Thursday, October 6, 2011
One of my favorite rituals is the celebration of Thanksgiving. I love getting together with family and friends once a year to enjoy good food (usually a turkey) and good company, in the spirit of gratitude.
There is a power to Thanksgiving. It can cause family and friends to travel many miles to renew their bonds of friendship while subtly causing many to reflect on the past (and the present) with gratitude.
Who can deny that the world is a better place because of the ritual of Thanksgiving? It is inconceivable to think that the world would be a better-off without Thanksgiving.
Most people like Thanksgiving, even anarchists. In fact, anarchists love rituals too; just look at the annual Burning Man event, with its ritualistic temple construction and burning, and many other predictable attractions. This is an exhibition of primal human activity, and an example of the formation of new rituals.
Baptism is a ritual. While some call it an ordinance and others call it a sacrament, it is still a ritual performed by people for people. And there is a power that inheres in this ritual, although that power is not magical but psychological.
A little over a year ago, on a Saturday afternoon, my wife’s friend, Kasey, was baptized into the Church of Jesus Christ of Latter-day Saints. I attended the baptism with my usual smidgin of Sherlock Holmes awareness. I played the piano, as requested, for the couple of hymns that were sung and Pam directed the music. The crowd was limited to a small subgroup of the congregation and were congregated in the Primary Room which was converted to a Baptismal Room by rearranging the chairs and by opening up the baptismal font by sliding open the metal curtains. Mormons believe in baptism by immersion. The font was filled with about four feet of fresh warm water.
Before the intimate meeting started, Kasey and the Elder (missionary) who baptized her were dressed in borrowed white jumpsuits and barefooted. They sat on the front row along with Kasey’s extended family and husband, all of whom knew very little about the Mormon Church. After some welcoming remarks, an opening hymn, prayer, and a brief talk about the ordinance of Baptism, Kasey and the Elder proceeded to the font. The Elder entered the water first and then faced Kasey as she descended into the water. Many of those in attendance stood up and crowded around the sides of the font to get a better view, children sat on the floor next to the glass; others remained in their chairs. There are always two official witnesses at Mormon baptisms that stand on both sides and watch carefully that the initiate is completely immersed.
The Elder raises his right arm to the square position and repeats one of the few scripted prayers in Mormonism:
“Kasey [Full Name], Having been commissioned of Jesus Christ, I baptize you in the name of the Father and of the Son and of the Holy Ghost. Amen.”
Then the initiate bends both knees and slowly leans backwards into the water as the baptizer supports her in a rehearsed fashion.
Kasey, like so many others before her, came out of the water exultant…and dripping wet. She and the Elder changed into their dry clothes and rejoined the meeting a few minutes later.
Before the meeting came to a close Kasey was asked to speak a few words. This was the good part for me. I sat on the piano bench at the side of the room and could see both Kasey and the audience. All eyes were on Kasey. All was silent. I watched Kasey carefully as she approached the small podium. She was beaming. She was nervous but spoke with a strong voice,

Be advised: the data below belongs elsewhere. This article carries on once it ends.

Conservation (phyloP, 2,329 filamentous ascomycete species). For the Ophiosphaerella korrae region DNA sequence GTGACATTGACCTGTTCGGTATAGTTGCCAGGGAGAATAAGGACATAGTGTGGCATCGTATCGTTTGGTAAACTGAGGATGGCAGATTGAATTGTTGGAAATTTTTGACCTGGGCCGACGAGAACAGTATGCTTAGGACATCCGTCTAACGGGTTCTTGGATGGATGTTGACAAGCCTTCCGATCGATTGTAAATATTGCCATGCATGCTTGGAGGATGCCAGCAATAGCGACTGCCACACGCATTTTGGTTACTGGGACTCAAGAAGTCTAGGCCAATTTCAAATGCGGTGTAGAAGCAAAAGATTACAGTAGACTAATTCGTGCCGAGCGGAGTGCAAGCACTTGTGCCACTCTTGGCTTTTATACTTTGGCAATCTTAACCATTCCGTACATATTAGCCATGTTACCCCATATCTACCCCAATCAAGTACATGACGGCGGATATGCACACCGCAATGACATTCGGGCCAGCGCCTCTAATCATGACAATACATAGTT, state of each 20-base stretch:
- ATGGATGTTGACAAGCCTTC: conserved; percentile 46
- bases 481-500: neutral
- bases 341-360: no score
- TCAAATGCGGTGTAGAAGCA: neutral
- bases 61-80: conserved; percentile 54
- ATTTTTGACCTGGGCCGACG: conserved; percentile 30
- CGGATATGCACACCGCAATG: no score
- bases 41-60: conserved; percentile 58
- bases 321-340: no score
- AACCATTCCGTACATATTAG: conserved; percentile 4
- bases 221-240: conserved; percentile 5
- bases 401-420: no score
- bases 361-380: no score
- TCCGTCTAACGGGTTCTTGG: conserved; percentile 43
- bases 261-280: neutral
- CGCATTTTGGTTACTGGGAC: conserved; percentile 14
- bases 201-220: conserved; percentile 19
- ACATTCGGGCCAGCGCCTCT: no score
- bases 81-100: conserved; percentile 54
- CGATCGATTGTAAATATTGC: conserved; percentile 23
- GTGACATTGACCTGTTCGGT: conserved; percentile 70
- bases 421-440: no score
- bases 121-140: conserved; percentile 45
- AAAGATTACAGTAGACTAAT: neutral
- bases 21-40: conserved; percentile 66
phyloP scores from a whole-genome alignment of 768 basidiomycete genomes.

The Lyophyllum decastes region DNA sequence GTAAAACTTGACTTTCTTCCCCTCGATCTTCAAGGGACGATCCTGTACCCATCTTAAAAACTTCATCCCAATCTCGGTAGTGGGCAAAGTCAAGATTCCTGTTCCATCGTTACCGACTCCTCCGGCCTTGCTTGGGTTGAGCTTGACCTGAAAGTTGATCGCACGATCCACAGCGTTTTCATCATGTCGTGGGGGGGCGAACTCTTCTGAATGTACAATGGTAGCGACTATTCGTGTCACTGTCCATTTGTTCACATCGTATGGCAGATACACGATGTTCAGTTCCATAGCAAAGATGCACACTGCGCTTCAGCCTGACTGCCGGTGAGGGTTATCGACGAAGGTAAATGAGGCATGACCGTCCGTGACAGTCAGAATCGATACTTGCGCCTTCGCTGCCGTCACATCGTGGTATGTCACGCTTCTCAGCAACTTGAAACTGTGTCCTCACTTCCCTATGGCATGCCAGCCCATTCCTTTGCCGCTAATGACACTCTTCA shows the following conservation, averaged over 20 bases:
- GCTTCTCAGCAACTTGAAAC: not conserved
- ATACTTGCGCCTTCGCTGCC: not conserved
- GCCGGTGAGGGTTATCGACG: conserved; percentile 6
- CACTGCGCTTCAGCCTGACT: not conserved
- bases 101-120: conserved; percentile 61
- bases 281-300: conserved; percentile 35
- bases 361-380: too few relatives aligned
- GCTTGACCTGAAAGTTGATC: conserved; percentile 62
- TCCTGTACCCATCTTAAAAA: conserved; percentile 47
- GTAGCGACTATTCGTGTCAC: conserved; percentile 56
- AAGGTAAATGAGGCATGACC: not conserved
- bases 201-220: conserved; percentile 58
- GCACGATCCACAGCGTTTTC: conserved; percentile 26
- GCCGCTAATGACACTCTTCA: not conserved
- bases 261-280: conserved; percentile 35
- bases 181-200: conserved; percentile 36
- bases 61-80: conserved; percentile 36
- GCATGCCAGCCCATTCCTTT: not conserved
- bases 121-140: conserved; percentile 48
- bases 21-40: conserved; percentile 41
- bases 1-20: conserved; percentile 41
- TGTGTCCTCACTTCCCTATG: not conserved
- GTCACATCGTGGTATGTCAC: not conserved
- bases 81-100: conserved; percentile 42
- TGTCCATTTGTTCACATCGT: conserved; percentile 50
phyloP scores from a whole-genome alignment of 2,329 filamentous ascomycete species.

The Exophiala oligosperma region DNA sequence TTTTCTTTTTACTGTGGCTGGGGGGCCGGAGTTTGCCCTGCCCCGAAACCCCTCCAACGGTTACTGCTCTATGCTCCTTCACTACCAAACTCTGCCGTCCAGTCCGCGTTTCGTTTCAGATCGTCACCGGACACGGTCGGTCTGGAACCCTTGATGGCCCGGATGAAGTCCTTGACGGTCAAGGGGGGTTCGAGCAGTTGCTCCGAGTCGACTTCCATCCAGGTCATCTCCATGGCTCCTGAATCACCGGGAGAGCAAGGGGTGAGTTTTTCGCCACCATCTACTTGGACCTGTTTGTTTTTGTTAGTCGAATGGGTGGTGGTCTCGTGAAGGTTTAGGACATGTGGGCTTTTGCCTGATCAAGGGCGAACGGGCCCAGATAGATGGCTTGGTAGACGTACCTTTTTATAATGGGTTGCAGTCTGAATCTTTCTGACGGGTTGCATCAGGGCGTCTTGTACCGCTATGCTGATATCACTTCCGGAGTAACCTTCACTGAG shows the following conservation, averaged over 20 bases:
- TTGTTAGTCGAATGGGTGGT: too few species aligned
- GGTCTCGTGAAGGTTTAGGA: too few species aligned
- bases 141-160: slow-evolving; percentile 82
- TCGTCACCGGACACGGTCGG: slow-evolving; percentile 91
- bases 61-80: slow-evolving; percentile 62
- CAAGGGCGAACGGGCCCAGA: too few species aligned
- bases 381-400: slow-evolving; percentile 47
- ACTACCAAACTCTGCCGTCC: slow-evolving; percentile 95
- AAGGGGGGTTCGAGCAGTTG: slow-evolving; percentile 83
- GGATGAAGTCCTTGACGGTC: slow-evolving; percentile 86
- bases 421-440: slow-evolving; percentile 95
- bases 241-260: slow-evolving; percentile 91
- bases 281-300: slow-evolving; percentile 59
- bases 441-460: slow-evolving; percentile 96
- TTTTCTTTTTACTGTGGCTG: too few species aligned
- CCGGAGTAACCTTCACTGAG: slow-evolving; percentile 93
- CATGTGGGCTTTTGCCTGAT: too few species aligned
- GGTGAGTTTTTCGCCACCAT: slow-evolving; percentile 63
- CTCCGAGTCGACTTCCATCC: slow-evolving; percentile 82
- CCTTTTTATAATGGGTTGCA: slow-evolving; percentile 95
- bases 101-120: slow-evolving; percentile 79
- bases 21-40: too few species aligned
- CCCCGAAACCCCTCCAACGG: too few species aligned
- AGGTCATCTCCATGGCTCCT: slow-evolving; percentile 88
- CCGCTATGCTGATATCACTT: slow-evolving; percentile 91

"The Church must be true. [Pause] Otherwise, why would I feel so good."
The next day, Sunday, in the chapel, in front of the entire congregation, Kasey was asked to come forward and sit in a chair while a small group of Elders from the Church stood around her,placed their hands on her head and conferred upon her the gift of the Holy Ghost with these words:
Afterwards, Kasey stood and shook each of the Elders’ hands and then returned to her seat in the congregation.
The Bishop then addressed the congregation and said , “All those in favor of welcoming Kasey [Full Name]as the newest member of our Ward, please manifest it,” whereupon, the entire congregation raised their right hands.
No matter how much rationality and objectivity I use to analyze this initiation process I must conclude that it is powerfully inspiring to those that watch and participate in the event.
The thanksgiving ritual could go wrong if, say, a family would bicker over the serving of ham instead of turkey and thereby weaken the bonds of familial love. While turkey is the customary entree, it is not worth fighting over in the short-run, but in the long-run tactful and gentle persuasion should be used to reason out the situation; No more. Likewise, churches have no need to contend one with another.
All rituals have the potential to go wrong. I will not take the time now to list any of the many egregious over-beliefs (literalistic beliefs) in rituals, though it would be easy to do so. Besides, to focus on the over-beliefs would detract from the spirit of the ritual, and so I guard my words while ever maintaining my religious sobriety just in case I am needed as a designated driver (so to speak).
Religions are full of rituals and those rituals can be truly powerful, although their power is not in magic, but in the effect they have on the human mind. The power is real nonetheless because ideas have consequences in the real world. And that is why those who administer the rituals have a big responsibility to see that the rituals and their theological interpretations are not carried out too far, beyond what makes this world a better place.